There have been recent public announcements by members of the U.S. Congress, President Trump and his administration regarding their plans to repeal and replace
the PPACA and Medicare. For example, on December 22, 2017, President Trump signed into law the Tax Cuts and Jobs Act of 2017, which, among other things, eliminated the individual
mandate requiring most Americans (other than those who qualify for a hardship exemption) to carry a minimum level of health coverage, effective January 1, 2019. Seelos is not sure whether
additional legislative changes will be enacted, or whether the FDA regulations, guidance or interpretations will be changed, or what the impact of such changes on the marketing approvals of
Seelos' product candidates, if any, may be. In addition, increased scrutiny by the U.S. Congress of the FDA's approval process may significantly delay or prevent marketing approval, as well as
subject Seelos to more stringent product labeling and post-marketing approval testing and other requirements.
In Europe, the United Kingdom has indicated its intent to withdraw from the European Union in the future. A significant portion of the regulatory framework in the United
Kingdom is derived from the regulations of the European Union, and the EMA is currently located in the United Kingdom. Seelos cannot predict what consequences the withdrawal of the United
Kingdom from the European Union, if it occurs, might have on the regulatory frameworks of the United Kingdom or the European Union, or on Seelos' future operations, if any, in these
Changes in government funding for the FDA and other government agencies could hinder their ability to hire and retain key leadership and other
personnel, properly administer drug innovation, or prevent Seelos' product candidates from being developed or commercialized, which could negatively impact Seelos' business,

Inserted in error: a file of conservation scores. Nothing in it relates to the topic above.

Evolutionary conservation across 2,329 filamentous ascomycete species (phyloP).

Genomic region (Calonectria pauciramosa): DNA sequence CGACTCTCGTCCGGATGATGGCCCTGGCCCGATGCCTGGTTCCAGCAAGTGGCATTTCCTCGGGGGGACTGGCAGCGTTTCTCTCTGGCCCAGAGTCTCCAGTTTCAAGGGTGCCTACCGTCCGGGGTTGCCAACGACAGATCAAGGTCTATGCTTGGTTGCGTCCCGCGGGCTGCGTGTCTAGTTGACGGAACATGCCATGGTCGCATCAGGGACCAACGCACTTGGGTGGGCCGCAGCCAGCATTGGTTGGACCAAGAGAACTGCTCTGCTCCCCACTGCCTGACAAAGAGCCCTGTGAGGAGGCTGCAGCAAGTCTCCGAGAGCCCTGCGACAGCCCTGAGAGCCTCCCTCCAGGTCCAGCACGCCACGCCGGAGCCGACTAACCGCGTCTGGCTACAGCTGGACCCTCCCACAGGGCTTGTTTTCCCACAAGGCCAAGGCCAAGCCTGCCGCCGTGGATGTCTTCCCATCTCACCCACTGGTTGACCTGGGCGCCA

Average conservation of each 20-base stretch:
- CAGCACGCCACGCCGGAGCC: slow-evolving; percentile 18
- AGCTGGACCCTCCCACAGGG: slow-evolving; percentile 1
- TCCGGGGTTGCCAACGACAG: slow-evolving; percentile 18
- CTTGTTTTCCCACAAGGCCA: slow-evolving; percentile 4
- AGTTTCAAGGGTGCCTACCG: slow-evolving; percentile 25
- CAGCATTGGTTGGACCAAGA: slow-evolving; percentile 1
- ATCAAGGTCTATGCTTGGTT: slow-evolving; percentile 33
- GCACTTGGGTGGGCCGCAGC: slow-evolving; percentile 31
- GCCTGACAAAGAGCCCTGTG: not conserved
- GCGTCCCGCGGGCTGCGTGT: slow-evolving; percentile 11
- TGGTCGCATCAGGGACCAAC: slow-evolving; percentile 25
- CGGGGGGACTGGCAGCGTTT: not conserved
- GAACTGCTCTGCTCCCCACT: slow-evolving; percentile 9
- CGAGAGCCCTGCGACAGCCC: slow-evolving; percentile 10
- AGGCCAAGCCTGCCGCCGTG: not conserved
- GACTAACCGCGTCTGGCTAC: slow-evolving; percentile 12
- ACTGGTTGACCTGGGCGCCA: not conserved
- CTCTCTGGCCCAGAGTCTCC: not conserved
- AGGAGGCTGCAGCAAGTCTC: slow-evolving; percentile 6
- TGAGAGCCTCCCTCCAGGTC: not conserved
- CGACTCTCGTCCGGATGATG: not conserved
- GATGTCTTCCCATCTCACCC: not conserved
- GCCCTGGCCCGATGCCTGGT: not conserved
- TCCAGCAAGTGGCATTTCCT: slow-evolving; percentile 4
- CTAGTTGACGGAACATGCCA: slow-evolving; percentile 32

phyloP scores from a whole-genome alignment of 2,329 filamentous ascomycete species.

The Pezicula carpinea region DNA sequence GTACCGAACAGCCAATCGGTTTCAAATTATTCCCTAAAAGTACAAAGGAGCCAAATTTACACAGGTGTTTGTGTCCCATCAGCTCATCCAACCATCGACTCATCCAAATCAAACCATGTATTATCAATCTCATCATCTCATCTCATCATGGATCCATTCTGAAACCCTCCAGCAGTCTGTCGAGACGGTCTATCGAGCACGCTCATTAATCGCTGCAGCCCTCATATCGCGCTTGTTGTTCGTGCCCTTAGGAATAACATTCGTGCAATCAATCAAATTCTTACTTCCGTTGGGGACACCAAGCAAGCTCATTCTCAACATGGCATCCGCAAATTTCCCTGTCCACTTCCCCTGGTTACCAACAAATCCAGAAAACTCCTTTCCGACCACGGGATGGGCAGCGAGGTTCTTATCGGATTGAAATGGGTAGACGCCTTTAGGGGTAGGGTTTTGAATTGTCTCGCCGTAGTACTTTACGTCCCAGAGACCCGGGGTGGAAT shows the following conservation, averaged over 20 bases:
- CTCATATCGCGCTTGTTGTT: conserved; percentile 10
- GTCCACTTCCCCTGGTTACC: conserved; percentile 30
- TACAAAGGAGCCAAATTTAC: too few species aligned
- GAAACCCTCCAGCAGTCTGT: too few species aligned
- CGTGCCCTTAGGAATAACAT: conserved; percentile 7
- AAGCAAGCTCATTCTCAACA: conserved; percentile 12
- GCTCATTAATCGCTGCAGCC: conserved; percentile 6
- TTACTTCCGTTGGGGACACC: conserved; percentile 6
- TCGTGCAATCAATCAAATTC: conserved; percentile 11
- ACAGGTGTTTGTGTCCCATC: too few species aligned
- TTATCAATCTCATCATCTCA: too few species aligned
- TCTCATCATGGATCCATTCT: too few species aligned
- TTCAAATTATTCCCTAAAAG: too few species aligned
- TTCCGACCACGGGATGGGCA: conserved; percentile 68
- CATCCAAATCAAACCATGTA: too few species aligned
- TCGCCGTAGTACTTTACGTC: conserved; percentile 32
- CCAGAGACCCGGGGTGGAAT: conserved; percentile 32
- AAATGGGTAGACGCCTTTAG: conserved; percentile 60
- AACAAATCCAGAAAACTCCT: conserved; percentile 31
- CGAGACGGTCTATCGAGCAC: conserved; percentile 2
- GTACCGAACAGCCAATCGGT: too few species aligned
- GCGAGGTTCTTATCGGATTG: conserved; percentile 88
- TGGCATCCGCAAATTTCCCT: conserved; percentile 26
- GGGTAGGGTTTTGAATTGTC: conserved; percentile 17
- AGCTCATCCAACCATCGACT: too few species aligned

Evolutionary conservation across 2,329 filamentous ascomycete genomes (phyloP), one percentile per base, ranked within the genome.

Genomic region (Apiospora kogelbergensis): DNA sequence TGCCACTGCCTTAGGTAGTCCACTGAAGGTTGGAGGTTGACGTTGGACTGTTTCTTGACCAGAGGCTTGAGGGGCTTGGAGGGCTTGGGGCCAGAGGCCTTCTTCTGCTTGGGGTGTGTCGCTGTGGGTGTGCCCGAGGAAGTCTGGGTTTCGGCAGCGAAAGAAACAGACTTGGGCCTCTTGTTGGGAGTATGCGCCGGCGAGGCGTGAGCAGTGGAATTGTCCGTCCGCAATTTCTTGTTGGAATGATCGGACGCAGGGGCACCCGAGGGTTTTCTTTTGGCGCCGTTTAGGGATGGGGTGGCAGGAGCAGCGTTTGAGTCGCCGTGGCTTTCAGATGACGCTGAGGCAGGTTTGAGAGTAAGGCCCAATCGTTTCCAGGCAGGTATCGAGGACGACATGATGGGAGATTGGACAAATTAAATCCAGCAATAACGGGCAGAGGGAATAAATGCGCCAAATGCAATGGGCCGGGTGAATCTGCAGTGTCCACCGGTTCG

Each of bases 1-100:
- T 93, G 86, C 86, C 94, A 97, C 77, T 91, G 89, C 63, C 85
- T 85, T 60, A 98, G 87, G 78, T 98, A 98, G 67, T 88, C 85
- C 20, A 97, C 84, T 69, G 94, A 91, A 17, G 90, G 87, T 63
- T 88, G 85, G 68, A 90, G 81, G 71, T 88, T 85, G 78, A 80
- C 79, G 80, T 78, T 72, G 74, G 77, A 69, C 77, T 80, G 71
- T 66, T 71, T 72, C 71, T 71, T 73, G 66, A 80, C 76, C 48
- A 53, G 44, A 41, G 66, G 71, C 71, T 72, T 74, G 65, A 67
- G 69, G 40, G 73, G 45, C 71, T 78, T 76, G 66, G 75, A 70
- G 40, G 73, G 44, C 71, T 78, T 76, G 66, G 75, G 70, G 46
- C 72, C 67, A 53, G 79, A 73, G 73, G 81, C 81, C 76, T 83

financial condition and results of operations.
The ability of the FDA to review and approve new products can be affected by a variety of factors, including budget and funding levels, ability to hire and retain
key personnel, and statutory, regulatory and policy changes. Average review times at the agency have fluctuated in recent years as a result. In addition, government funding of other agencies
that fund research and development activities is subject to the political process, which is inherently fluid and unpredictable.
In December 2016, the 21st Century Cures Act was signed into law. This new legislation is
designed to advance medical innovation and empower the FDA with the authority to directly hire positions related to drug and device development and review. However, government proposals
to reduce or eliminate budgetary deficits may include reduced allocations to the FDA and other related government agencies. These budgetary pressures may result in a reduced ability by the
FDA to perform their respective roles; including the related impact to academic institutions and research laboratories whose funding is fully or partially dependent on both the level and timing of
funding from government sources.